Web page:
I officially became a Fellow on the night of Secretary Clinton’s nomination acceptance speech headlining the Democratic National Convention. As a Fellow I basically had the full powers of a Field Organizer, but worked only part-time and was not paid. I was helping run the voter registration events, the phone banks, and the canvassing. After a few weeks, I began creating and directing events by myself, scheduling my own volunteers, and even recruited another Fellow to help me out! By the end of the campaign, I was directing staging locations full of volunteers for multiple Field Organizers at once. The volunteers were people of all backgrounds with different abilities and talents, but we found a way for everyone to help out. We established carpools among the volunteers to accommodate those who could not drive. We kept a box of flip phones for phone banking volunteers who did not have their own cell phone. For one elderly woman who was not comfortable with leaving her home but still wanted to volunteer, we delivered pages of phone banking data right to her door.
Throughout this time, working around thirty hours per week from July to November, I made great friends with other Fellows and Field Organizers and learned a lot about my local community. To this day, volunteers who met on the campaign are still good friends and still resisting together. Also to this day, the group chat between the Fellows and Field Organizers of the Tampa suburbs remains active as we keep up with each others’ lives and accomplishments. We became a family throughout the campaign and were all the better for it as we endured the great loss together. Everyone knew everything about each other. We loved and we were loved.
All of this is not to say that activism based in love will always work. Sometimes, the conditions are simply not in our favor. Nevertheless, while Secretary Clinton’s role in her loss amid massive Russian interference and FBI Director James Comey’s public announcement of the potential reopening of the Clinton email probe eleven days before the election continue to be widely relitigated, it is simply undeniable that a large column of her 2016 presidential campaign was the theme of love. Her official campaign slogan was a pronouncement that people are “stronger together.” She also frequently cited the old Methodist saying, “do all the good you can,” and coined the phrase, “love trumps hate.” Around the Clinton campaign offices hung posters reading “do the most good,” “engage with purpose,” and “organize with heart.” The playlist for her rallies included songs like Sara Bareilles’s “Brave,” Demi Lovato’s “Confident,” Kelly Clarkson’s “Stronger,” Katy Perry’s “Roar,” and various other songs with optimistic takes on self-love.
This approach is what made her campaign, despite her election loss, a success. I call the campaign a success because, in my home of state of Florida alone, we registered hundreds of thousands of new voters, welcomed tens of thousands of first-time volunteers into the political process, and brought about a voter turnout only ever seen before with the election of President Obama. Indeed, Secretary Clinton won more votes for US President than anyone in history except President Obama. Many of the college-age field organizers who worked for her campaign have gone on to run for office themselves. Latinx voter engagement in Florida reached historic highs. Women are now running for office in record numbers and broke records with their donations to and involvement with the Clinton campaign; the majority of donors were women for the first time in history. The only way things as humongous and meaningful as this can happen is through genuine love-based community building.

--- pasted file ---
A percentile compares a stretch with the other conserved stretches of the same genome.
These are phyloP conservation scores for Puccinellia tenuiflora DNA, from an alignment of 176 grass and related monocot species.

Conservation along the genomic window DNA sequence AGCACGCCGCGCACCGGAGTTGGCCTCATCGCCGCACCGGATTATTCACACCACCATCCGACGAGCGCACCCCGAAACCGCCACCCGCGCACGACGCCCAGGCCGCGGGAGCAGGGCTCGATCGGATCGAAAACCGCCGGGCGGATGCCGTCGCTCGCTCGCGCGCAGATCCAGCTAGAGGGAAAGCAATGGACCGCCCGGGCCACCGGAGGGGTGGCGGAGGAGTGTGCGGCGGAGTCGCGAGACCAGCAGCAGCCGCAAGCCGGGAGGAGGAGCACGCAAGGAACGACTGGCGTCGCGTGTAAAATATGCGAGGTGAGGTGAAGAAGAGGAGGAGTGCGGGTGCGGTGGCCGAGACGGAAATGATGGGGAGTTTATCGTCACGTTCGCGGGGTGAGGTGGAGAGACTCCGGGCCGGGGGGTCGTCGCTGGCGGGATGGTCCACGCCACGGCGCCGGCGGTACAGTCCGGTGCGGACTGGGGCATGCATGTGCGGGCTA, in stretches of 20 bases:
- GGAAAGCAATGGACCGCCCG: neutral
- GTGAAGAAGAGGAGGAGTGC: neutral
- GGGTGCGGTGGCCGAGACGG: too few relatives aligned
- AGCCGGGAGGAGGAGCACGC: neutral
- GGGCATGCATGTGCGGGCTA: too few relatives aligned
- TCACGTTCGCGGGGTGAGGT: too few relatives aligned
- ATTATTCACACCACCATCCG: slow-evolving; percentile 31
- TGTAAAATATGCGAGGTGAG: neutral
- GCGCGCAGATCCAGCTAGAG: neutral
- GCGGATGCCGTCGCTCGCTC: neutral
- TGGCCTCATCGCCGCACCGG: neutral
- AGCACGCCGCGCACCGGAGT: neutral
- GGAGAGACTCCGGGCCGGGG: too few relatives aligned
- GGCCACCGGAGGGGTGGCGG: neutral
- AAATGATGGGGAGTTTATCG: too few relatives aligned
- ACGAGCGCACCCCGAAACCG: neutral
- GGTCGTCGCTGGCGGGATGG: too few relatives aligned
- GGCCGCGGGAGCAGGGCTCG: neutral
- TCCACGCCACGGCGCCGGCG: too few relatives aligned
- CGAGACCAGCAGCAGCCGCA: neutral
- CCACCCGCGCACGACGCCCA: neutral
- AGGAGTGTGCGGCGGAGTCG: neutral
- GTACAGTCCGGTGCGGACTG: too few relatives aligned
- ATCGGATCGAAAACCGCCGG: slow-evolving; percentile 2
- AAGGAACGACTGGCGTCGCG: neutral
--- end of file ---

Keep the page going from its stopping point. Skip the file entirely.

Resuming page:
Logically, as the result of trying to keep a love-based mindset, I do not hate those who voted for Donald Trump. I struggle with forgiving them, but I do not hate them. I do this knowing that plenty of Trump’s voters, should they meet me, might hate me – if not for being gay or a liberal Clinton campaign worker, then for being perceived as a college elitist. In fact, once during the campaign while I was canvassing a trailer park with another gay student volunteer, we were told by a menacing woman with a Confederate flag bumper sticker and several Trump signs in her yard, in summation, “your type ain’t welcome here, so y’all better walk right down the street past the stop sign and keep on walkin’.” I refuse to let hatred of the other corrode my heart the way it has theirs. In our pursuit to defeat them, we must not become them.
For us to approach the looming 2018 midterm elections and the presidential election in 2020 from a place of detestation would be a mistake. Just because love lost the election last time does not mean the same idea cannot win next time. After all, that is the meaning of “love trumps hate.”